In the year 1787, the First Fleet departed from England to land on the shores of the then penal colony of Australia. Many species prevalent in England had been added to the cargo to make Australia seem more like home to the settlers. One of the species was Oryctolagus cuniculus, commonly known as the European Rabbit or the Common Rabbit. Two types of these rabbits were introduced, the domesticated and the wild. The domesticated european rabbit was introduced and raised like other farm animals for meat.
The wild rabbits were introduced for sport hunting but were never released into the wild with no supervision or to propagate and reproduce freely. In 1827, Tasmania reported freely roaming and propagating rabbits. This was the first instance where the rabbits had been invasive since their arrival on the First Fleet. In 1859, however, a rabbit free Australia would become something for the history books. Thomas Austin was a wealthy landowner and landlord to many. Mr. Austin took up the sport of hunting, as did many other wealthy men at the time.
Mr. Austin had raised wild rabbits for his hunting but thought it even better if they would already be in the wild. This was how it was in England and it worked well there. Unfortunately, England had many predators that killed off the rabbits and kept the population in balance while Australia was missing most, if not all, of these population prevention factors. By 1886, the 24 rabbits that had been released in Winchelsea, Victoria by Thomas Austin had spread all throughout Victoria and New South Wales. In 1900, the rabbits had also populated the majority of Northern Territory and Western Australia.
The main reason for this rapid spread was not only lack of predation but also the reproduction rates of the female european rabbit. One female rabbit can have anywhere from 18 to 30 young in one year. To further the problem, Parliament had passed a bill which protected the rabbits from direct eradication. By the year 1920, an approximate one billion rabbits inhabited Australia’s wilderness. The protection law put in place by Parliament was in effect until 1867, 8 years after the introduction of rabbits to the wild.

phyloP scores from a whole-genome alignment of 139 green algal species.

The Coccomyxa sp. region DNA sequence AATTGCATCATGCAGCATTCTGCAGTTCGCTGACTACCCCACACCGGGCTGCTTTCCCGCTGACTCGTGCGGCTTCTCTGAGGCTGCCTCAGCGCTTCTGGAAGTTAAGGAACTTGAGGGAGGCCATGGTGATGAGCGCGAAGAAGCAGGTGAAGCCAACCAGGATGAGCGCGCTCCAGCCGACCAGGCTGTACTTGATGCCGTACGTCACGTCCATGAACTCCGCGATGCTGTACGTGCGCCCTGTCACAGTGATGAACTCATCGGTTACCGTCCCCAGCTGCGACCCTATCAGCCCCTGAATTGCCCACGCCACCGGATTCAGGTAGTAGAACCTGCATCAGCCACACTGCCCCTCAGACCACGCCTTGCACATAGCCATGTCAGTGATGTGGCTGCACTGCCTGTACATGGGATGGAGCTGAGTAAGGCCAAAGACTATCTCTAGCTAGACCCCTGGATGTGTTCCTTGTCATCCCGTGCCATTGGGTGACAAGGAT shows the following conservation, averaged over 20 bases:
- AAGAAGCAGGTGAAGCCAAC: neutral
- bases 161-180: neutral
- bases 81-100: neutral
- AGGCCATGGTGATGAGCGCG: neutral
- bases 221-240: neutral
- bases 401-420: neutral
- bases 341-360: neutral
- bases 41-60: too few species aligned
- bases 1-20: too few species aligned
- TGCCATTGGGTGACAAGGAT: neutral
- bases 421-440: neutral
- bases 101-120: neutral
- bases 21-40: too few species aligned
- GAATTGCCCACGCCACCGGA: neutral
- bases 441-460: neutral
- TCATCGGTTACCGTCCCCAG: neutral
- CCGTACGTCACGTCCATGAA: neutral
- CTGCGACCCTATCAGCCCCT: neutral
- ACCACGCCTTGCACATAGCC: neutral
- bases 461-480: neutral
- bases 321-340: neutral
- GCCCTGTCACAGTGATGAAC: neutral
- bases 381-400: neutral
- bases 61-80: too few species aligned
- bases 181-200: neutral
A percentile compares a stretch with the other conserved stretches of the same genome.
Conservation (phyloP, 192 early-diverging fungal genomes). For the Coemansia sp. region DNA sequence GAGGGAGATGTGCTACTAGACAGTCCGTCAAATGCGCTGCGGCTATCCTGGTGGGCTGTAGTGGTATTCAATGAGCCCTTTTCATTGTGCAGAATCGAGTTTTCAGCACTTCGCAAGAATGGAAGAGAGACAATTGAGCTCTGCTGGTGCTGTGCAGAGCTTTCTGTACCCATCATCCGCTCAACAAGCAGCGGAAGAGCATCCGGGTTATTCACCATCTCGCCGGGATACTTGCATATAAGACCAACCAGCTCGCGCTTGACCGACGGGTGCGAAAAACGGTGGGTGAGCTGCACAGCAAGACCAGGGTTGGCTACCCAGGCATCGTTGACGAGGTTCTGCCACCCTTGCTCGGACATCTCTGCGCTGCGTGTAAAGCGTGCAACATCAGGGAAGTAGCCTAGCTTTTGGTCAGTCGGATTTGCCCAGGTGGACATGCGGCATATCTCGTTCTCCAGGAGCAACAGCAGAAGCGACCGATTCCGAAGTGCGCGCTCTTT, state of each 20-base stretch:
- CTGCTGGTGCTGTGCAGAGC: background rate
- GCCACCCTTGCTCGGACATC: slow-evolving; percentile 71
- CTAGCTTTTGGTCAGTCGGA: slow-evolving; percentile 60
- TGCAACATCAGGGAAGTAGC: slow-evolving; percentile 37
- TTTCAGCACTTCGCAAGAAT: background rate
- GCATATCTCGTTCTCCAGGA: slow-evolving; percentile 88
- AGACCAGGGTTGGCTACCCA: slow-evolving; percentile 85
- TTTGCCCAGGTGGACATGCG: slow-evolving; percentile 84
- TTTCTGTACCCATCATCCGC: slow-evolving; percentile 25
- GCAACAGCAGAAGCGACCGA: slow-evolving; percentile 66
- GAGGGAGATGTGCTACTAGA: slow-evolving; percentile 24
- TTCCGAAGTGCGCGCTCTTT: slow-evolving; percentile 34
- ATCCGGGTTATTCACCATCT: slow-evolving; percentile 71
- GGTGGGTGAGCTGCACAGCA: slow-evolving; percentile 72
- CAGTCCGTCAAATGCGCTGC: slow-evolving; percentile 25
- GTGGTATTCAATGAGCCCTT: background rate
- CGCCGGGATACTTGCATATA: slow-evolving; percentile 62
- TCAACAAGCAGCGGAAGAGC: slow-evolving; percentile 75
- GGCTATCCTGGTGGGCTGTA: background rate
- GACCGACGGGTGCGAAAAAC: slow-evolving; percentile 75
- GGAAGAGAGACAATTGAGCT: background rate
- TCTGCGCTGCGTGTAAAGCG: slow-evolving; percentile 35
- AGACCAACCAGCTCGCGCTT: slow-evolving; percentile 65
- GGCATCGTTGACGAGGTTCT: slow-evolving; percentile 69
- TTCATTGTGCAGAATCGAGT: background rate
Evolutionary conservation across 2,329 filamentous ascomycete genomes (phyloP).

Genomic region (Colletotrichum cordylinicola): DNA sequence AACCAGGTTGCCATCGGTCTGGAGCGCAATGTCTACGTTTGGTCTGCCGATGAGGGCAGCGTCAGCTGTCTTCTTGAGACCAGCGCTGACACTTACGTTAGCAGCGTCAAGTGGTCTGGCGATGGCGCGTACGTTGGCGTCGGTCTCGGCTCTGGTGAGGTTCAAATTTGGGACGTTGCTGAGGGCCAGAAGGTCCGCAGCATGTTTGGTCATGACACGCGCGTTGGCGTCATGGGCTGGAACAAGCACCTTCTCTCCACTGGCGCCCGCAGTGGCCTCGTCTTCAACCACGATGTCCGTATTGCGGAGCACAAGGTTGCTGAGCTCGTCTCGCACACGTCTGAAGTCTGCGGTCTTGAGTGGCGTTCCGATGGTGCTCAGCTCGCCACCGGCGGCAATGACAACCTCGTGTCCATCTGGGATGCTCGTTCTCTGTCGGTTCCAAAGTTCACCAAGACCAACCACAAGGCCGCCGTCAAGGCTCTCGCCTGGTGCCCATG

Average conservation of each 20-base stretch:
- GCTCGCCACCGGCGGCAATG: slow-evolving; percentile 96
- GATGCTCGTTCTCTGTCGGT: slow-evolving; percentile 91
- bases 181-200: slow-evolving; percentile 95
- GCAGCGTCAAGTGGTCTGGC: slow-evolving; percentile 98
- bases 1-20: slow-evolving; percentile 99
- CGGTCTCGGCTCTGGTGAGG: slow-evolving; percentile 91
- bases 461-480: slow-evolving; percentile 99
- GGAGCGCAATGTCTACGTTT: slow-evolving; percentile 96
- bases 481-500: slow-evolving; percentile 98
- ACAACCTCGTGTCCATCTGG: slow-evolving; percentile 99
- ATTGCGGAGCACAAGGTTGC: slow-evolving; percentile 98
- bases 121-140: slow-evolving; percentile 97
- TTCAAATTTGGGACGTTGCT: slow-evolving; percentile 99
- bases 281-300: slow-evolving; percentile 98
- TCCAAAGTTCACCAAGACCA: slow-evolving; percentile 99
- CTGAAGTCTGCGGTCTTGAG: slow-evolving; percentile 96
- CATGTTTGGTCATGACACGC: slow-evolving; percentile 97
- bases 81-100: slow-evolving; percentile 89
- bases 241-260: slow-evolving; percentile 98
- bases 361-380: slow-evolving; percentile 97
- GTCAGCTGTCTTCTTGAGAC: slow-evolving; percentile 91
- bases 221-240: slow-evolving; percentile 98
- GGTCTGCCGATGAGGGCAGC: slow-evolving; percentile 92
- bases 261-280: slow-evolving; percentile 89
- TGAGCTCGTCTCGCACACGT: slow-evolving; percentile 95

Before the year 1867, it was illegal to hunt or kill rabbits out of hunting season, breaking this law would result in a fine of 5 australian dollars. After an outcry from the people to nullify the Parliamentary protection of the rabbits, the law was abolished in 1867. One of the main worries of the time was the effect of the rabbits on Australia and Australia’s economy as a whole. Voters would choose a candidate whose opinion of a plan for the rabbit eradication they agreed with.
Due to conflict of interest, many of the bills that would have funded rabbit eradication sooner were not passed because rich landowners would be taxed extra due to their larger land holdings. Many of the candidates were sponsored and funded by the rich landowners or the landowners were their landlords which meant that any action harmful to the wealthy would not be passed. In 1871, the representatives were finally able to pass a bill that would allow people to hunt and eradicate rabbits with government funds on any lands.
This bill also allowed eradication of rabbits on government lands which had never been allowed with any other invasive species eradication program or process in Australia. However, the money set aside for eradication got used by only the wealthy landowners, in particular, Mr. Dutton who was the landlord for most of the politicians and representatives in office at the time. Practically all of the government funding secured by the 1871 bill went to eradication efforts on solely Mr. Dutton’s land.
After the passing of the 1871 bill, county governments could reward any citizen who killed a certain amount of rabbits one shilling for their work. The monetary reward gave the people an even bigger reason to try to eradicate the pests but these efforts weren’t enough. In 1888, New South Wales created a commission which would discuss the rabbit problem and the best ways to go about eradicating the species. The commission discussed the use of viruses and diseases, fencing, fumigation, hunting parties, and habitat destruction to slow the spread and reduce the population of the rabbits.
Not only did the commission discuss eradication techniques, they also discussed how to fund these projects and what to do with all the dead rabbits. The commission proposed that people who didn’t have any rabbits on their land would not be taxed to help fund the eradication efforts. This taxation method would galvanize the landowners to quickly eradicate the rabbits from their lands. With all the eradication efforts, there were thousands of rabbit carcasses that the people had no use for.
There were discussions as to whether or not the rabbits should be used to create a profit from either the meat or the furs. The rabbits were seen as a menace to the public and especially farmers whose crops were destroyed by the pests; the commission saw it unfit to be making a profit from such a tormenter. The Rye Meat Preserving Company was the largest meat preserving company in Australia at the time and saw the opportunity to salvage the business, which had been faltering, by paying one penny per rabbit brought in by the public.
This was not a government-based profit as banned by the New South Wales rabbit commission and therefore was allowed. The Rye Meat Preserving Company found that this way of collecting meat worked so well that it opened an extension in Victoria called the Rabbit Preserving Company. The idea of using the slaughtered rabbits spread and soon wealthy landowners had erected rabbit treatment facilities on their estates to use the meat and furs as well.